Thank God that we do not have to come from a certain demographic stereo type to repent and believe in Jesus.

Thank God that everyone who calls on the name of the Lord shall not perish but will be saved.



Pray that the good news will be clearly and powerfully proclaimed tomorrow at your church service. Pray that this will be the case across the entire nation as churches gather.

Pray that God would work powerfully through the Word as it is proclaimed tomorrow.



1.How should the fact that God grants repentance affect our prayers?

2.How does God’s granting of repentance correlate with a person’s responsibility to repent?

3.What is repentance?

4.What types of repentance are there in Scripture?



Friday July 14, 2017

Unjust Criticism


Read Acts 11:1-7


It’s hard, isn’t it, when you take the initiative and do a job only to be criticised by others? It’s hard, isn’t it, when you pour your heart and soul into a particular job, only to have someone criticise you. Armchair critics, whether they are in a church or just watching sports on TV, are like water that seeps into the rocks and freezes over night. They cause cracks, fissures and ruptures. Nothing positive comes from armchair critics.

Peter had the unbridled joy of seeing Cornelius and his entire household come the Lord. They were even filled with the Spirit and spoke in tongues. He felt compelled to baptise these new believers even though it compromised everything he had believed to date. But God had prepared him for such an event through the vision on the roof top while he stayed with Simon the Tanner.

But as Peter returned Jerusalem, he was criticised by the circumcised believers. The armchair critics let him have it. ‘You went into house of uncircumcised men and ate with them.” Without even bothering to find out the particular details, they scoffed and criticised.

How it breaks my heart to see this same attitude thriving in many churches today. Almost with regular monotony, I hear agonising cries from ministers and church workers who did something, or God forbid, changed something in their church, only to be met by a barrage of armchair critics - almost always, critics who have never bothered to find out the particulars of the situation.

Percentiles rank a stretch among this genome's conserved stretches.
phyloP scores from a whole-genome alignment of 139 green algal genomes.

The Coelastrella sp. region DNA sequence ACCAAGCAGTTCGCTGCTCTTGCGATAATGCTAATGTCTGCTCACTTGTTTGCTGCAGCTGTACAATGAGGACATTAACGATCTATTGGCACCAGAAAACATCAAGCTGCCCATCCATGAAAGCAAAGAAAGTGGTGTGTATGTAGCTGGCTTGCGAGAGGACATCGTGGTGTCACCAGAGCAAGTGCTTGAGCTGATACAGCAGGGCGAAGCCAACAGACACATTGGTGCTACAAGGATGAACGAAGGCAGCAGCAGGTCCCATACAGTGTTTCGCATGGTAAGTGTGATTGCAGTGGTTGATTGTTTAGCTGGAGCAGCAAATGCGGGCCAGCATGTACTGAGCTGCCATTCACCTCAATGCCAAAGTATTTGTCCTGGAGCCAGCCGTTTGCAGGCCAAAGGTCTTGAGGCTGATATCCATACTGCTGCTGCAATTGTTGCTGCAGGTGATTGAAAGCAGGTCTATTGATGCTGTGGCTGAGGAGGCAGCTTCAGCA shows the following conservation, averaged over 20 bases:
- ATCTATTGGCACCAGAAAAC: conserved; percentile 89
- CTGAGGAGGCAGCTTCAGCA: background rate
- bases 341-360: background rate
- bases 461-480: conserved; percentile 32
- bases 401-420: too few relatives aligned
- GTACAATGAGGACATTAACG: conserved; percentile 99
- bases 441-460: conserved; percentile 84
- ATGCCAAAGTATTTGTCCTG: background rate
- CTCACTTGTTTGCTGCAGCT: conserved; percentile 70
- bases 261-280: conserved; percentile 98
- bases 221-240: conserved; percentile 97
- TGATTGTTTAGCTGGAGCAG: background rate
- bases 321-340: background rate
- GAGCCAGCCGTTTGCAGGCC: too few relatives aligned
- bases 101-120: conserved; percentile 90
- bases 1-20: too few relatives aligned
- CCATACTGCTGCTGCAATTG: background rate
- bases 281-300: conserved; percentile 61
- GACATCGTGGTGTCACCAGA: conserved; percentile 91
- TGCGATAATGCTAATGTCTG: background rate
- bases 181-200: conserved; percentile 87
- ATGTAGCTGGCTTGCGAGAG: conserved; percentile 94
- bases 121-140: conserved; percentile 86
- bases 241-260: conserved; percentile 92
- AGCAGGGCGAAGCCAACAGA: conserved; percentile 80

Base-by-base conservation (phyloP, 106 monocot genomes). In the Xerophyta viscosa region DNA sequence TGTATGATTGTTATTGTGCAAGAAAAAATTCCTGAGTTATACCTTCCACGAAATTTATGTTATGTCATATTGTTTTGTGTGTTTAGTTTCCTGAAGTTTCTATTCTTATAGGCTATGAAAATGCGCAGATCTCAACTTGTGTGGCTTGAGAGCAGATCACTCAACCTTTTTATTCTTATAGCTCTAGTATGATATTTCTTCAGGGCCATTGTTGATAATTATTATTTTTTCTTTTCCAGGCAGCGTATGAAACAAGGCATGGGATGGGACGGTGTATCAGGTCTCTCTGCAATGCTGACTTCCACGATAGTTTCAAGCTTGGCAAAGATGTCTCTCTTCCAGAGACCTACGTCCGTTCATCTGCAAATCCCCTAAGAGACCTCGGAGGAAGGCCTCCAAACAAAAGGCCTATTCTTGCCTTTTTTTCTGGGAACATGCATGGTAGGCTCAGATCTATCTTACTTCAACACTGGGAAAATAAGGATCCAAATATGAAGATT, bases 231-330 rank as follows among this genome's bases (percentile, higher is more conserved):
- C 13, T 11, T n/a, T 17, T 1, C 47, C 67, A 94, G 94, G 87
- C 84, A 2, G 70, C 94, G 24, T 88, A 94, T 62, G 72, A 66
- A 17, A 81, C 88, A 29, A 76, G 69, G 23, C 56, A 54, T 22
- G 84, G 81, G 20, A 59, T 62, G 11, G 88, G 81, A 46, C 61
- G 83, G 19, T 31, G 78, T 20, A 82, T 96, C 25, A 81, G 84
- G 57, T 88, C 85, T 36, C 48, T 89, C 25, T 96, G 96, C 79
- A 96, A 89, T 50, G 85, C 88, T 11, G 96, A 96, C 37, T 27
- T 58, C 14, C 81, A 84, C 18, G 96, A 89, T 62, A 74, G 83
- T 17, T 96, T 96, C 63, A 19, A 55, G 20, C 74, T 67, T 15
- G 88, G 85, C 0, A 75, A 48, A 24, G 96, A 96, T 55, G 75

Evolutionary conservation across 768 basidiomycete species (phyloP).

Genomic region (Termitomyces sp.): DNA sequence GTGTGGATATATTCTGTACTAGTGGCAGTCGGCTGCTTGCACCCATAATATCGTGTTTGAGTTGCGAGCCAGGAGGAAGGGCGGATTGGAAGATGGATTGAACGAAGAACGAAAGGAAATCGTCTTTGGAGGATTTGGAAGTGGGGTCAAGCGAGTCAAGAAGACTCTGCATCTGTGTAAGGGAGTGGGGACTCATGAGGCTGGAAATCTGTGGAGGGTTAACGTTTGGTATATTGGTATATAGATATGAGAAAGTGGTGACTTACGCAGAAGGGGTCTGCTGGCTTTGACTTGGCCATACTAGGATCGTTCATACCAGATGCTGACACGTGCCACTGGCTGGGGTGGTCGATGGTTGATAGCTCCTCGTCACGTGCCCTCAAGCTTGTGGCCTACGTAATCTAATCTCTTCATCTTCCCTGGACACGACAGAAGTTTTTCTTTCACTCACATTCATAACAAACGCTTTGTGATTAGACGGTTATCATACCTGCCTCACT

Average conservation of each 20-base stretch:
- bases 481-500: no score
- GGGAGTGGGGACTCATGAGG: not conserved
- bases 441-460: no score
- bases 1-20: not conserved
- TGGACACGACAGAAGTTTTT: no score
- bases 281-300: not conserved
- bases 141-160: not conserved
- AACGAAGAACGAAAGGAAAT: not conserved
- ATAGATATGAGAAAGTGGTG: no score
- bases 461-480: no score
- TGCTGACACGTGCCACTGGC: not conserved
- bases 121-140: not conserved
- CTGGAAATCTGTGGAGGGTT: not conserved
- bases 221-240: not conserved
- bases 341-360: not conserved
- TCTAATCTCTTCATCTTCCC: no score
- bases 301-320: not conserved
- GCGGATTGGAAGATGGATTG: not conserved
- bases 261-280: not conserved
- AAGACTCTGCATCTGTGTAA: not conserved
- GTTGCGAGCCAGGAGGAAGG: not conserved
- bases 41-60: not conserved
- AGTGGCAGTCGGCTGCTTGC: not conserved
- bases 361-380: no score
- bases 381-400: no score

Such criticism is ungodly and destructive. It wounds the person on the receiving end because it assumes that they have acted without thought or without due process. It assumes that they have done something contrary to sound reason and logic, which is tantamount to calling them imbecilic! Such criticism is ungodly and destructive.

I understand that mixing with Gentiles was abhorred by the Jews. I understand the motives and the reasons why they didn’t want to mix with idol worshipping, sexually immoral pagans who ate unclean meat and food. But imagine how different the situation in Acts 11 could have been if they thought to talk with Peter before launching into criticism. Imagine how loved Peter would have felt if they gave him a chance to explain his actions before they attacked him.

Just imagine how loved church workers and ministers across the land would feel if we took the time to talk with them and to ask them about their actions before we launch into armchair criticism of their actions. Imagine how encouraged they would be if we gave them an opportunity to explain before we level accusations and criticisms against them. Imagine how far the church would reach with its love and compassion if we worked together and let the smaller background issues remain small, background issues.

Without even having to think hard, I can recall at least 5 ministers who left parish ministry because of the armchair critics in their particular congregations. Imagine if those congregations spoke words of love and sought to build up the minister. We would have 5 capable men still in the ministry today!

Armchair criticism is not for believers. We are a people of love. Even when we don’t agree with another’s actions, criticism is not the way to go. Love is! We are called to love and to bless. We are called to speak words of encouragement, words that build others up and words that bless. We are called to be Jesus like in all of our actions, even in our words.



Adore God for being a God of grace and mercy and for lavishing all believers with that love and grace through Jesus Christ, our Lord and Saviour.

Adore God that He loves us so much that He reproves us and rebukes us for our good and for our growth.



Take time to confess your sins to the Lord and to ask for His forgiveness.



Thank God that everyone who calls on the name of the Lord will be saved.

Thank God that when he calls us to a task or position, He gives us the Spirit filling and the gifts to complete that task or to fulfil that position.



Pray that the Lord will continue to grow the youth attached to the ChristLife. Pray that they would grow strong in the Word, closer to the Lord and closer to each other.

Pray that the love of Christ would so fill our youth that they reach out to their peers with that love.